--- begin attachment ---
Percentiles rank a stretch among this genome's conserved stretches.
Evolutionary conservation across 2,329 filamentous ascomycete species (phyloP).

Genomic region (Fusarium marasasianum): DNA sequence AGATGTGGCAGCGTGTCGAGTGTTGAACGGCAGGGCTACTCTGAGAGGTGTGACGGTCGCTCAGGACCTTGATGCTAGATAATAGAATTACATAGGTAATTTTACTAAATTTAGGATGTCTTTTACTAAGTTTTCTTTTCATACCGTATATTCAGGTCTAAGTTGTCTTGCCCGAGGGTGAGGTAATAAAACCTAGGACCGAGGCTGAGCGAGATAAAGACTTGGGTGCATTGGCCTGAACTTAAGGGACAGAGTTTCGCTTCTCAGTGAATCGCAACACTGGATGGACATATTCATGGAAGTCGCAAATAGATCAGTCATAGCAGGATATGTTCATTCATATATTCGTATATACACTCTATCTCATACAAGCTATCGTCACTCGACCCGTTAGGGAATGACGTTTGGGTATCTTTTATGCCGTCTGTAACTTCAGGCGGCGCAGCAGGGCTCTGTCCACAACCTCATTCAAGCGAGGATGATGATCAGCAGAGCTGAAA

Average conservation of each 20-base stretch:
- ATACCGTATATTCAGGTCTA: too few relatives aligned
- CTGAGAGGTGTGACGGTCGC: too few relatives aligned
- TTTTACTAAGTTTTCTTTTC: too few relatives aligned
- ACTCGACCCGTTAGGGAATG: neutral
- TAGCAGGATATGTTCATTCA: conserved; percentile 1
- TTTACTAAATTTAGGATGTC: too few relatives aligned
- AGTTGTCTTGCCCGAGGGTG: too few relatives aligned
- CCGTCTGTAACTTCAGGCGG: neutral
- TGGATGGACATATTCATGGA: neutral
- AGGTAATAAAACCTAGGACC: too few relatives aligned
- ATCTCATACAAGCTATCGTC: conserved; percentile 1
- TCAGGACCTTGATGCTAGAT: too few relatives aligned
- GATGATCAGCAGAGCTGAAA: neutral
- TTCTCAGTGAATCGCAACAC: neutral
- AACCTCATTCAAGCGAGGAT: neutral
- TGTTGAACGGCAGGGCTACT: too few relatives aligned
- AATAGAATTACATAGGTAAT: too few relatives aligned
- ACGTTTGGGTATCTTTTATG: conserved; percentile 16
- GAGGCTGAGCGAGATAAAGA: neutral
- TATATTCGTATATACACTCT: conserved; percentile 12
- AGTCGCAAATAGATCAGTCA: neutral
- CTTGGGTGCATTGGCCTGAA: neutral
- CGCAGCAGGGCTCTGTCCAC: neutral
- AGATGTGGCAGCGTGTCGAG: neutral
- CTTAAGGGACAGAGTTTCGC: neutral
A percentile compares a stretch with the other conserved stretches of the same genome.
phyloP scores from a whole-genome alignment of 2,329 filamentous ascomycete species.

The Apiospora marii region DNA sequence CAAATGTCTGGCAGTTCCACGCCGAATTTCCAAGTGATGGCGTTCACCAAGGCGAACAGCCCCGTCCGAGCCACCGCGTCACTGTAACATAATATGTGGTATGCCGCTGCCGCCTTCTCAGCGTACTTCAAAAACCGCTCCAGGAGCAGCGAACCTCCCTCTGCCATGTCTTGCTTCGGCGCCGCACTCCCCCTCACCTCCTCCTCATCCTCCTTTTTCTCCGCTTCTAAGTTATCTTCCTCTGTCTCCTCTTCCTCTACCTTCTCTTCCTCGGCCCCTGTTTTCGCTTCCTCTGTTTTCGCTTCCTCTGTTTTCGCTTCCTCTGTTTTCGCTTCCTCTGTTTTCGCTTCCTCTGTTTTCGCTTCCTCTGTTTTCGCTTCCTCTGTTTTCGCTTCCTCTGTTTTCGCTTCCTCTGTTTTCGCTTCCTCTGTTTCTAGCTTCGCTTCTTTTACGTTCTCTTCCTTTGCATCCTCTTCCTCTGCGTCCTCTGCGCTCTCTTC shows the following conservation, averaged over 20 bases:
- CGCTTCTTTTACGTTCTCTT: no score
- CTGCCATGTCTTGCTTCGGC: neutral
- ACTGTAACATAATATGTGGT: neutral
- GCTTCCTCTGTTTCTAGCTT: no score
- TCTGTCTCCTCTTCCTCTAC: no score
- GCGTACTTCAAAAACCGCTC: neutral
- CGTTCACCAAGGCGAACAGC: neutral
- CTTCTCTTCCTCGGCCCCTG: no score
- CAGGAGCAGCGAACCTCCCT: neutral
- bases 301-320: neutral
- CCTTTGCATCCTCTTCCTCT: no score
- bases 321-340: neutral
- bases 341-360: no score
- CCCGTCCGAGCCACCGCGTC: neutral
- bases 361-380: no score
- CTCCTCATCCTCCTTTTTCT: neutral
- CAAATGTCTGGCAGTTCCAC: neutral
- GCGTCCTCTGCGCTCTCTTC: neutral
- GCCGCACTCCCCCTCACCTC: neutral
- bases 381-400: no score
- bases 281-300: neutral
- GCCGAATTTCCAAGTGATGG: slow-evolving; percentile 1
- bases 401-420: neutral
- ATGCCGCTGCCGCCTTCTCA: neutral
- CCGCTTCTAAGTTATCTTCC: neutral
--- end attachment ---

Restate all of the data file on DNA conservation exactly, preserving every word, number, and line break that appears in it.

Percentiles rank a stretch among this genome's conserved stretches.
Evolutionary conservation across 2,329 filamentous ascomycete species (phyloP).

Genomic region (Fusarium marasasianum): DNA sequence AGATGTGGCAGCGTGTCGAGTGTTGAACGGCAGGGCTACTCTGAGAGGTGTGACGGTCGCTCAGGACCTTGATGCTAGATAATAGAATTACATAGGTAATTTTACTAAATTTAGGATGTCTTTTACTAAGTTTTCTTTTCATACCGTATATTCAGGTCTAAGTTGTCTTGCCCGAGGGTGAGGTAATAAAACCTAGGACCGAGGCTGAGCGAGATAAAGACTTGGGTGCATTGGCCTGAACTTAAGGGACAGAGTTTCGCTTCTCAGTGAATCGCAACACTGGATGGACATATTCATGGAAGTCGCAAATAGATCAGTCATAGCAGGATATGTTCATTCATATATTCGTATATACACTCTATCTCATACAAGCTATCGTCACTCGACCCGTTAGGGAATGACGTTTGGGTATCTTTTATGCCGTCTGTAACTTCAGGCGGCGCAGCAGGGCTCTGTCCACAACCTCATTCAAGCGAGGATGATGATCAGCAGAGCTGAAA

Average conservation of each 20-base stretch:
- ATACCGTATATTCAGGTCTA: too few relatives aligned
- CTGAGAGGTGTGACGGTCGC: too few relatives aligned
- TTTTACTAAGTTTTCTTTTC: too few relatives aligned
- ACTCGACCCGTTAGGGAATG: neutral
- TAGCAGGATATGTTCATTCA: conserved; percentile 1
- TTTACTAAATTTAGGATGTC: too few relatives aligned
- AGTTGTCTTGCCCGAGGGTG: too few relatives aligned
- CCGTCTGTAACTTCAGGCGG: neutral
- TGGATGGACATATTCATGGA: neutral
- AGGTAATAAAACCTAGGACC: too few relatives aligned
- ATCTCATACAAGCTATCGTC: conserved; percentile 1
- TCAGGACCTTGATGCTAGAT: too few relatives aligned
- GATGATCAGCAGAGCTGAAA: neutral
- TTCTCAGTGAATCGCAACAC: neutral
- AACCTCATTCAAGCGAGGAT: neutral
- TGTTGAACGGCAGGGCTACT: too few relatives aligned
- AATAGAATTACATAGGTAAT: too few relatives aligned
- ACGTTTGGGTATCTTTTATG: conserved; percentile 16
- GAGGCTGAGCGAGATAAAGA: neutral
- TATATTCGTATATACACTCT: conserved; percentile 12
- AGTCGCAAATAGATCAGTCA: neutral
- CTTGGGTGCATTGGCCTGAA: neutral
- CGCAGCAGGGCTCTGTCCAC: neutral
- AGATGTGGCAGCGTGTCGAG: neutral
- CTTAAGGGACAGAGTTTCGC: neutral
A percentile compares a stretch with the other conserved stretches of the same genome.
phyloP scores from a whole-genome alignment of 2,329 filamentous ascomycete species.

The Apiospora marii region DNA sequence CAAATGTCTGGCAGTTCCACGCCGAATTTCCAAGTGATGGCGTTCACCAAGGCGAACAGCCCCGTCCGAGCCACCGCGTCACTGTAACATAATATGTGGTATGCCGCTGCCGCCTTCTCAGCGTACTTCAAAAACCGCTCCAGGAGCAGCGAACCTCCCTCTGCCATGTCTTGCTTCGGCGCCGCACTCCCCCTCACCTCCTCCTCATCCTCCTTTTTCTCCGCTTCTAAGTTATCTTCCTCTGTCTCCTCTTCCTCTACCTTCTCTTCCTCGGCCCCTGTTTTCGCTTCCTCTGTTTTCGCTTCCTCTGTTTTCGCTTCCTCTGTTTTCGCTTCCTCTGTTTTCGCTTCCTCTGTTTTCGCTTCCTCTGTTTTCGCTTCCTCTGTTTTCGCTTCCTCTGTTTTCGCTTCCTCTGTTTTCGCTTCCTCTGTTTCTAGCTTCGCTTCTTTTACGTTCTCTTCCTTTGCATCCTCTTCCTCTGCGTCCTCTGCGCTCTCTTC shows the following conservation, averaged over 20 bases:
- CGCTTCTTTTACGTTCTCTT: no score
- CTGCCATGTCTTGCTTCGGC: neutral
- ACTGTAACATAATATGTGGT: neutral
- GCTTCCTCTGTTTCTAGCTT: no score
- TCTGTCTCCTCTTCCTCTAC: no score
- GCGTACTTCAAAAACCGCTC: neutral
- CGTTCACCAAGGCGAACAGC: neutral
- CTTCTCTTCCTCGGCCCCTG: no score
- CAGGAGCAGCGAACCTCCCT: neutral
- bases 301-320: neutral
- CCTTTGCATCCTCTTCCTCT: no score
- bases 321-340: neutral
- bases 341-360: no score
- CCCGTCCGAGCCACCGCGTC: neutral
- bases 361-380: no score
- CTCCTCATCCTCCTTTTTCT: neutral
- CAAATGTCTGGCAGTTCCAC: neutral
- GCGTCCTCTGCGCTCTCTTC: neutral
- GCCGCACTCCCCCTCACCTC: neutral
- bases 381-400: no score
- bases 281-300: neutral
- GCCGAATTTCCAAGTGATGG: slow-evolving; percentile 1
- bases 401-420: neutral
- ATGCCGCTGCCGCCTTCTCA: neutral
- CCGCTTCTAAGTTATCTTCC: neutral